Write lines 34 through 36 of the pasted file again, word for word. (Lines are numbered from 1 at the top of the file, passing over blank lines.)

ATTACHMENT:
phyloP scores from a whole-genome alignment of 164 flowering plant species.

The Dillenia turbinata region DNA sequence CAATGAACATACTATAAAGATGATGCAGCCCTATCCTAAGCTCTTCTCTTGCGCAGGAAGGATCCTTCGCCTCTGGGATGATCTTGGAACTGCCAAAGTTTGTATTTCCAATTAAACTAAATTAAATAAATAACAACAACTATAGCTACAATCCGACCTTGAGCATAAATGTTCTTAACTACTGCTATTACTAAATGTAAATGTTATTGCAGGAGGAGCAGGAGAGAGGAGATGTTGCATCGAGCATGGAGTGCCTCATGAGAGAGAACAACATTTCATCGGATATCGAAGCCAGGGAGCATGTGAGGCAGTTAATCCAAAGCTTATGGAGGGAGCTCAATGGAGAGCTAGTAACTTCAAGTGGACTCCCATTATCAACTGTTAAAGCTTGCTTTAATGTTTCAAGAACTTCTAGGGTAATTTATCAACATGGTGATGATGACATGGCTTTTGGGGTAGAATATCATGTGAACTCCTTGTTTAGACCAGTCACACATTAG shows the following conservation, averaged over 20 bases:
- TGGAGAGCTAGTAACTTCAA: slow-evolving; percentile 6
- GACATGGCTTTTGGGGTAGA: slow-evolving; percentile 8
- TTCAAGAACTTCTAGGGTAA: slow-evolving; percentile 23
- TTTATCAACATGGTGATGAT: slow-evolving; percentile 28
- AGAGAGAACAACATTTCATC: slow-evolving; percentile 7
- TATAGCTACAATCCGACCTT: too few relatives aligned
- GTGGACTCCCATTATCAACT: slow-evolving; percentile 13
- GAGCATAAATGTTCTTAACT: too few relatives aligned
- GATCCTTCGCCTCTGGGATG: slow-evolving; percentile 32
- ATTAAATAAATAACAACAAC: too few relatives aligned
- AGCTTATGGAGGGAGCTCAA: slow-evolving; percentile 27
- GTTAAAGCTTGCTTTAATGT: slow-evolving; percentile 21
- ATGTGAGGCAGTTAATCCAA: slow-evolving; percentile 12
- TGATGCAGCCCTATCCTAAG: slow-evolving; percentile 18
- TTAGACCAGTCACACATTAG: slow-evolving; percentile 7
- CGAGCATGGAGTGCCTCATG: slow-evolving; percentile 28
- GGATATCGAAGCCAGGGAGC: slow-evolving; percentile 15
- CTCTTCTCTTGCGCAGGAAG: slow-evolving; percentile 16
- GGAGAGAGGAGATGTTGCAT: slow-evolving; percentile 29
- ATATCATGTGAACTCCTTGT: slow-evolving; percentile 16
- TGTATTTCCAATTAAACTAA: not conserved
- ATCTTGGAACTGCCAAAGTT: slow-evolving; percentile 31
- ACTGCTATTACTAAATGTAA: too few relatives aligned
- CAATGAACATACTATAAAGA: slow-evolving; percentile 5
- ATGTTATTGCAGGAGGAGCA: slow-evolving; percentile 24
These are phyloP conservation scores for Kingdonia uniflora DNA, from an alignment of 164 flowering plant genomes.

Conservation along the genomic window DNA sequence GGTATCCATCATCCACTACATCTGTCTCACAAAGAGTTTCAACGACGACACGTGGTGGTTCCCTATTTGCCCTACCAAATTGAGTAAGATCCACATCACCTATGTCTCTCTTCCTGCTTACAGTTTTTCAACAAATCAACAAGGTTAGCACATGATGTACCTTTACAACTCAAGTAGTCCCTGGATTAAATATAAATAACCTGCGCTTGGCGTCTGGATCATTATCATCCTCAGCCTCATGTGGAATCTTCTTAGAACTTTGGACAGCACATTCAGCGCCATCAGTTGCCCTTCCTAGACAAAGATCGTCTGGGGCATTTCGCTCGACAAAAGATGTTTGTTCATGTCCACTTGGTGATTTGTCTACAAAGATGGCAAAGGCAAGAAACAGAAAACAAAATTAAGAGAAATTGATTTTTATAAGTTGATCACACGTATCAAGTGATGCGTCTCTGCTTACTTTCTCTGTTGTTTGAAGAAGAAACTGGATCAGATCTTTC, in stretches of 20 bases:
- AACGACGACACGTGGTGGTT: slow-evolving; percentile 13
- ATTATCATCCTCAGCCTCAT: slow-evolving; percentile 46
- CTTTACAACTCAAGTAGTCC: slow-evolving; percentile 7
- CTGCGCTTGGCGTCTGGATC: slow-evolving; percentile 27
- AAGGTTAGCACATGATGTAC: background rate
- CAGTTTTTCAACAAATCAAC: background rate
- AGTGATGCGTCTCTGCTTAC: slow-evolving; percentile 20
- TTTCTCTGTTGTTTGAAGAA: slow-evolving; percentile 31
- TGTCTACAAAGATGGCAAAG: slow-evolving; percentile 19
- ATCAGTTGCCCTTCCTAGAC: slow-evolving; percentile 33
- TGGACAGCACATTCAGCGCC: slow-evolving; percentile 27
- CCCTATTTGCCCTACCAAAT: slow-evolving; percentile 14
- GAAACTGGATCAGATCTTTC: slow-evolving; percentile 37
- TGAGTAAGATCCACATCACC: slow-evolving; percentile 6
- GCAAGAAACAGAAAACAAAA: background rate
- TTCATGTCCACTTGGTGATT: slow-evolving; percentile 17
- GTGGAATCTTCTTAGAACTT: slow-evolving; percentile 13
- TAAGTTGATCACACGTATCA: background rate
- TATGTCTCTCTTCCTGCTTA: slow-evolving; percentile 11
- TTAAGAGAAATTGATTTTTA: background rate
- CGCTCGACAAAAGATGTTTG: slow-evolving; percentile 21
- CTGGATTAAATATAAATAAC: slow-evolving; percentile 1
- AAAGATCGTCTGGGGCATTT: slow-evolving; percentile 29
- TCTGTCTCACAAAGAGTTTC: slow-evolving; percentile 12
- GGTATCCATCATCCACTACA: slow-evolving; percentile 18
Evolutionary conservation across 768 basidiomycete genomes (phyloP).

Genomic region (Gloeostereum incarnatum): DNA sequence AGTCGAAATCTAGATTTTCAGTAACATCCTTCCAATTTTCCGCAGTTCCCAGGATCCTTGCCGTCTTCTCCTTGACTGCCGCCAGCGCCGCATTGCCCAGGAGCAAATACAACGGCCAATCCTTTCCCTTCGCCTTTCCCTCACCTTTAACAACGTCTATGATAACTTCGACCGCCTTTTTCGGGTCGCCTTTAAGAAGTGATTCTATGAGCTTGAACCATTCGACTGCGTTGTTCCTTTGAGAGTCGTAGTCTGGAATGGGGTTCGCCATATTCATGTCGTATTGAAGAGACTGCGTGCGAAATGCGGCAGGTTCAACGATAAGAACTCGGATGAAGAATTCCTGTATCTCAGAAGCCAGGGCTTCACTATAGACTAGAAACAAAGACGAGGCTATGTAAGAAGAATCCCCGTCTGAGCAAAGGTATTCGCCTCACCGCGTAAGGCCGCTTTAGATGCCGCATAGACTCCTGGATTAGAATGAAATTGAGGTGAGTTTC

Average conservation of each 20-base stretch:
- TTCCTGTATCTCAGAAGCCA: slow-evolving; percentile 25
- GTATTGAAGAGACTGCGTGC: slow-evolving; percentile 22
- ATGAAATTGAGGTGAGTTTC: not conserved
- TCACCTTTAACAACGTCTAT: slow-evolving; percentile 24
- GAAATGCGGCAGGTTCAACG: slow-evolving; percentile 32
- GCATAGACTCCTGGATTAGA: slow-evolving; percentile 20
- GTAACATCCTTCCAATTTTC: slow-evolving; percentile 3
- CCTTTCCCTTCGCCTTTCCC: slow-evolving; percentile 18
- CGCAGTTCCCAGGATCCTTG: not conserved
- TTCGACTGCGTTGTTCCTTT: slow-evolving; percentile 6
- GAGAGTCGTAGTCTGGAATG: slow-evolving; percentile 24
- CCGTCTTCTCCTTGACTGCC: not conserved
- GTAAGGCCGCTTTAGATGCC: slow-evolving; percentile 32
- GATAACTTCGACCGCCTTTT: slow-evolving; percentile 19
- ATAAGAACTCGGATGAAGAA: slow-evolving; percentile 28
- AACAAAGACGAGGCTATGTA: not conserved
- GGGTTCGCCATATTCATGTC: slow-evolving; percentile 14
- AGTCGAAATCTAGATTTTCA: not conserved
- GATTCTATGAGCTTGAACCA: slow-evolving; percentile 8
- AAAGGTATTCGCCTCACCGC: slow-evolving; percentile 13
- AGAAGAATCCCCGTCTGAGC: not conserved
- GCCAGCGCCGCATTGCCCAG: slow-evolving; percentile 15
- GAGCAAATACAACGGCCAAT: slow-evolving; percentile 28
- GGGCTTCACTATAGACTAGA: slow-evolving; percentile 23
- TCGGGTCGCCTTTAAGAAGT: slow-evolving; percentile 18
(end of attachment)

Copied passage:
- AAGGTTAGCACATGATGTAC: background rate
- CAGTTTTTCAACAAATCAAC: background rate
- AGTGATGCGTCTCTGCTTAC: slow-evolving; percentile 20